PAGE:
Located on the south side of the Nanticoke River, the Nanticoke Crossing Park is a 41 acre property that was acquired by the Sussex County Land Trust in partnership with the Chesapeake Conservancy, Sussex County Council, Mt. Cuba Center, the U.S. Navy, DE Open Space Program and DE Div. of Fish and Wildlife. The property is situated on the bank of the Nanticoke River overlooking the historic Woodland Ferry terminal with 1,900’ of meandering shoreline. The acquisition serves as a successful landmark collaboration by inter-governmental and non-profit organizations to preserve land in Western Sussex County for conservation and recreational use. The Trust is now spearheading a masterplan concept for the future of the property and hopes to begin hosting events on this beautiful property as early as this year.
What a WONDERFUL county we have!
Constructed in 1727, the Cannon-Maston House is one of the oldest surviving buildings in Sussex County and one of the only extant brick homes in Delaware from the eighteenth century. It sits on 59 acres with 37 tillable and 22 acres of woods and wetlands.
When the Cannon-Maston House was built, this area of Sussex County was still a part of Maryland. It did not become a part of Delaware until the American Revolution. In many of its details, the house’s construction is much more typical of Maryland styles than Delaware styles, serving as a reminder of the contentious early history of this part of the state.
The home and the surrounding 59 acres were acquired by the Sussex County Land Trust in partnership with Sussex County Council in 2006 and the Trust is now moving forward with the restoration of the historic home with long term plans to make the property a historical and cultural center for interpreting our region’s rich agricultural heritage, and as a host site for community events. Ickford Park is a 15-20 minute drive from Nanticoke Crossing and both are a part of the Nanticoke Heritage Byway.
Friends, join us in giving KUDOS to Ron!
Ron Vickers is a native Delawarean. He attended the University of Delaware, graduating with a degree in Entomology/Applied Ecology. He migrated south and received a master’s degree in Wildlife Ecology from the University of Florida. He migrated back north to Delaware and worked for 32 years in the Department of Natural Resources and Environmental Control, Division of Parks and Recreation, retiring in September 2016. Since 2019 Ron’s been a Trustee on the Board of the Sussex County Land Trust and additionally he consults on land conservation projects. His son, Will, calls him a “land saver”.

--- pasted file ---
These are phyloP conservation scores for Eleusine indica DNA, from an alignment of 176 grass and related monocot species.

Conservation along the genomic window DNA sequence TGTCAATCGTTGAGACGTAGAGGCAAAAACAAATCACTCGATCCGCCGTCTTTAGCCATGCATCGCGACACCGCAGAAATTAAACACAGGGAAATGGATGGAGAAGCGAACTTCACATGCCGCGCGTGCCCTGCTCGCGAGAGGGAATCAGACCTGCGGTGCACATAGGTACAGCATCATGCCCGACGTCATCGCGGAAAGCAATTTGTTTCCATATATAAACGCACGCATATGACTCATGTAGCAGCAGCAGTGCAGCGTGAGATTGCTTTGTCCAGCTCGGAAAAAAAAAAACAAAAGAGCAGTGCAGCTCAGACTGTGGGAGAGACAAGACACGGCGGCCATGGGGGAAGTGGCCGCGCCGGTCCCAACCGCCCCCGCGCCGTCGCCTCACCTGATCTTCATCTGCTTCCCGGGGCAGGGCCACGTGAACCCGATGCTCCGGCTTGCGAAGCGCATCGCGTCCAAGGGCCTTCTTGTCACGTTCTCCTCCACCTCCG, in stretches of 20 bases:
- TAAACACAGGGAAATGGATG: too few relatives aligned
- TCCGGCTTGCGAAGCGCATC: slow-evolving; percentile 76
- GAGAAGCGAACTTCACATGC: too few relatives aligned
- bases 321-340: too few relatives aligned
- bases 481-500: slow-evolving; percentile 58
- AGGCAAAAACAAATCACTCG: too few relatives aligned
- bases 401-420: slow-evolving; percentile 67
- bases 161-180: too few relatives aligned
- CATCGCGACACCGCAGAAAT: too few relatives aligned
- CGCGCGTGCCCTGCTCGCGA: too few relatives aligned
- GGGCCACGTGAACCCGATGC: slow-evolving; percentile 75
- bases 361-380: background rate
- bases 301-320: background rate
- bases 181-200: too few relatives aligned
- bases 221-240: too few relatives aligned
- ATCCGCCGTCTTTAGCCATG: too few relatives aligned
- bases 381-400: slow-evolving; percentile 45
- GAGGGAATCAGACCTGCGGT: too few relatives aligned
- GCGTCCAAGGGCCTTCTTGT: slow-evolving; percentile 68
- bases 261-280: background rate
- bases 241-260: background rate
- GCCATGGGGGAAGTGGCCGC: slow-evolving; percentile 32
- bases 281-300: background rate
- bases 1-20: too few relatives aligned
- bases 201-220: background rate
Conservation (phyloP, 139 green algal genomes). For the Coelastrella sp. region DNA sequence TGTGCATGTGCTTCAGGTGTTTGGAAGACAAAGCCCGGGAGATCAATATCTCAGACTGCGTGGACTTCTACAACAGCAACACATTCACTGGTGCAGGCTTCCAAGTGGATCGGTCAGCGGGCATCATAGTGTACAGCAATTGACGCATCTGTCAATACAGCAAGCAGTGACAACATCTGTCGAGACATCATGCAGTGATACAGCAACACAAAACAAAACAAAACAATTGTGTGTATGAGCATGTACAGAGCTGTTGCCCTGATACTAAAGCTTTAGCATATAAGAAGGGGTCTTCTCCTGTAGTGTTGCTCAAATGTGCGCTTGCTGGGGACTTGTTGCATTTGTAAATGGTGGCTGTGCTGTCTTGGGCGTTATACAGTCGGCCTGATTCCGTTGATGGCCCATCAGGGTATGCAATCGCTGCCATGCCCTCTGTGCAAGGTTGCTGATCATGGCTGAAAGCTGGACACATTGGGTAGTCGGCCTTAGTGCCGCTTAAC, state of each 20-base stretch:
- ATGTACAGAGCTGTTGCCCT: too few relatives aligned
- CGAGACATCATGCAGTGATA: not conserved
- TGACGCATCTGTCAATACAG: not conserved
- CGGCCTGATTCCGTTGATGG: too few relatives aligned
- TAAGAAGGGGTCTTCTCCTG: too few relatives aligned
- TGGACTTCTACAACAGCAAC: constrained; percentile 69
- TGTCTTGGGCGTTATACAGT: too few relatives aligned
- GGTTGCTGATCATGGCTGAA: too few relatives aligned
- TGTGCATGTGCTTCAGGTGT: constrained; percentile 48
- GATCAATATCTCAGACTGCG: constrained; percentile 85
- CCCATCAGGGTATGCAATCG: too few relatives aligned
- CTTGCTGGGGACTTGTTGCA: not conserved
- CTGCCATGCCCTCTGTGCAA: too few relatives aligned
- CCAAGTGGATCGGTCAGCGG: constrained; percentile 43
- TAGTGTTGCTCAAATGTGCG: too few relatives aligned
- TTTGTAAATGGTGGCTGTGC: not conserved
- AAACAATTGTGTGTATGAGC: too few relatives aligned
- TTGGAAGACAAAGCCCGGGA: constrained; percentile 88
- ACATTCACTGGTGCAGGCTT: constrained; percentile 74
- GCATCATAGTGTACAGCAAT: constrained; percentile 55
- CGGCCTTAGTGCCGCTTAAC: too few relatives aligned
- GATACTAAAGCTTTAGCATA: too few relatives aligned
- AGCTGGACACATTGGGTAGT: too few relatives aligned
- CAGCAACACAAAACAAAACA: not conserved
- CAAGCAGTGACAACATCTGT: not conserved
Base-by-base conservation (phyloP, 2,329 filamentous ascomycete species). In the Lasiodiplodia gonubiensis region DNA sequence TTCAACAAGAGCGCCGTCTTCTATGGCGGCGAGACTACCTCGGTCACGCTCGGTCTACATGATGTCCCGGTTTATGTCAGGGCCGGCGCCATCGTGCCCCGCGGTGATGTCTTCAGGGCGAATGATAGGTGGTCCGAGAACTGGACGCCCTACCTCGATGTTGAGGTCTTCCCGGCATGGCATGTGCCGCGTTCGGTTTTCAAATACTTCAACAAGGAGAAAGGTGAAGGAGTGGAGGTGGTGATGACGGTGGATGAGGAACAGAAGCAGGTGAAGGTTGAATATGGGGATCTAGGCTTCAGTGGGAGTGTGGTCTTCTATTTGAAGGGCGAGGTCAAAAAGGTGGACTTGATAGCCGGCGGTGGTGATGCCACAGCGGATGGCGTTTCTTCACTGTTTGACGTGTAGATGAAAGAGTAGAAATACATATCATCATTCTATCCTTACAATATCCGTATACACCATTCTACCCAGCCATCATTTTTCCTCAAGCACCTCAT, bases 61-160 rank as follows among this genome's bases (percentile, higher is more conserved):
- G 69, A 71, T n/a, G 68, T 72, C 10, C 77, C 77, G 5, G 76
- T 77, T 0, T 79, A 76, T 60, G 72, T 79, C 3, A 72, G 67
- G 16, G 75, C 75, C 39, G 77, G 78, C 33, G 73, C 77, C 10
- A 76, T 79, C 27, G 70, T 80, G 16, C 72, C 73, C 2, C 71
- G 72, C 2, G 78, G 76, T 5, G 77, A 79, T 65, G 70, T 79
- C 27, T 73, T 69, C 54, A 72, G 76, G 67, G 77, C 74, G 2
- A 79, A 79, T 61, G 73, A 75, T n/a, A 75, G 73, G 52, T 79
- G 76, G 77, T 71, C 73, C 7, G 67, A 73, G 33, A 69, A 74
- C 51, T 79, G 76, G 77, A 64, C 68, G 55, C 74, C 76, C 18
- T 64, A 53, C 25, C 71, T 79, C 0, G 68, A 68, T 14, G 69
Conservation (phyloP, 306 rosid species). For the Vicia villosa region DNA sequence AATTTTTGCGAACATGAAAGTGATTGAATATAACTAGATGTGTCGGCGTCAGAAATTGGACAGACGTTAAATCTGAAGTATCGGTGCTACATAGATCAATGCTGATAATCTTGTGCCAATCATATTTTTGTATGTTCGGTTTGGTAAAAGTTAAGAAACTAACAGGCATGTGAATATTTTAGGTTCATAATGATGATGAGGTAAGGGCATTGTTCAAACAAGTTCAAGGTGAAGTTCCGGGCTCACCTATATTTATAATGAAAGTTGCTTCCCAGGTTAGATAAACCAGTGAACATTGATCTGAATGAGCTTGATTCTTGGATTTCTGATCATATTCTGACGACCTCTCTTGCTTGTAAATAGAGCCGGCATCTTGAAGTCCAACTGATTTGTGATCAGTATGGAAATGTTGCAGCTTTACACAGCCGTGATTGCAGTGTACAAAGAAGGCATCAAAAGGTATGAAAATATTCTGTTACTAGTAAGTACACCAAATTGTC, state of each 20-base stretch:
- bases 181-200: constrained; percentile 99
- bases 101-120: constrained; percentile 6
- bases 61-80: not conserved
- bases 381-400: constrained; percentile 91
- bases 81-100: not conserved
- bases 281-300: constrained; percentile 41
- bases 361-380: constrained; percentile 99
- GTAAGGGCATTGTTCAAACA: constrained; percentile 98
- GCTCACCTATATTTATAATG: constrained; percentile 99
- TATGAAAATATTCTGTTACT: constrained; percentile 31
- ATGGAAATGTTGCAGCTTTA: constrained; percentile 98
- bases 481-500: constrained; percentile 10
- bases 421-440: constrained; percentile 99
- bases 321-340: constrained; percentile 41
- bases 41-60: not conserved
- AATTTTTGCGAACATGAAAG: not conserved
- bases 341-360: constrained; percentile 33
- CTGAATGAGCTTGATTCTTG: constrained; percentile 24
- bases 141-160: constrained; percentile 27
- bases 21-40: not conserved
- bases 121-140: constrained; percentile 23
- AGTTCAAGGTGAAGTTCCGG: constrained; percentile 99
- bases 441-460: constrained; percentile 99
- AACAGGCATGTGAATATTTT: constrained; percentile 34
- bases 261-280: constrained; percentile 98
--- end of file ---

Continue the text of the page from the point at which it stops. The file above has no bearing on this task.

Simply put, Ron Vickers is a guy you want on your team.
Ron recently spearheaded the Nanticoke Park acquisition and was pivotal in securing both public and private partners who successfully collaborated to protect a beautiful 41 acre property along the Nanticoke River which was endanger of being developed. In my opinion, Ron’s best attribute is his ability to listen and his thoughtfulness in taking all opinions into account. I have thoroughly enjoyed working with Ron and have learned a lot from him and his kind and thoughtful approach. The Sussex County Land Trust is extremely lucky to have such a talented individual on its board who truly understands the inner workings of Delaware as well as land preservation efforts.” Casey Kenton, Sussex County Land Trust
KUDOS to Russ McCabe!
“Russ contribution and value to the Sussex County Land Trustis unmatched. He is a proud Sussex Countian having spent his entire life here and is a great civic and community leader. Russ had a distinguished 30+ year career as the Director of DE State Archives and has more knowledge of Delaware history than anyone I know. His passion for history is contagious and he has an innate ability in connecting with people. Russ also had the pleasure of serving as Sussex County’s Recorder of the Deeds and has established countless relationships throughout his career. But most of all, everyone loves Russ for who he is as a person, his passion and knowledge for DE history and his infectious personality. The Trust could not be more fortunate to have Russ serve on its Board.” Casey Kenton- SCLD Secretary
And if this beautiful kudos still didn’t convince you of how much Russ loves Sussex County, we have more.
This is what Russ had to say about this beautiful region:
My involvement with Ickford began 20 years ago, when I accompanied representatives of the University of Delaware’s Center for Historic Architecture and Design during an examination of the Cannon-Maston House. It was obvious to all at the time, that the building and its surrounding lands, which have changed little over the past three centuries, were worthy of preservation for future generations. With the pace of change affecting our landscape accelerating in recent years, the importance of this effort has grown as well. As a Sussex Countian with a lifelong interest in the past who was fortunate to have a career preserving our state’s history and telling its stories, this project is truly a labor of love.
Russ, we APPRECIATE you!
Why is the Sussex County Land Trust relationship with the Sussex County so important and which are the new preservation projects to keep an eye on in the near future Find out more from our discussion with Todd Lawson, the Sussex County Administrator, and the manager for all the County government’s departments.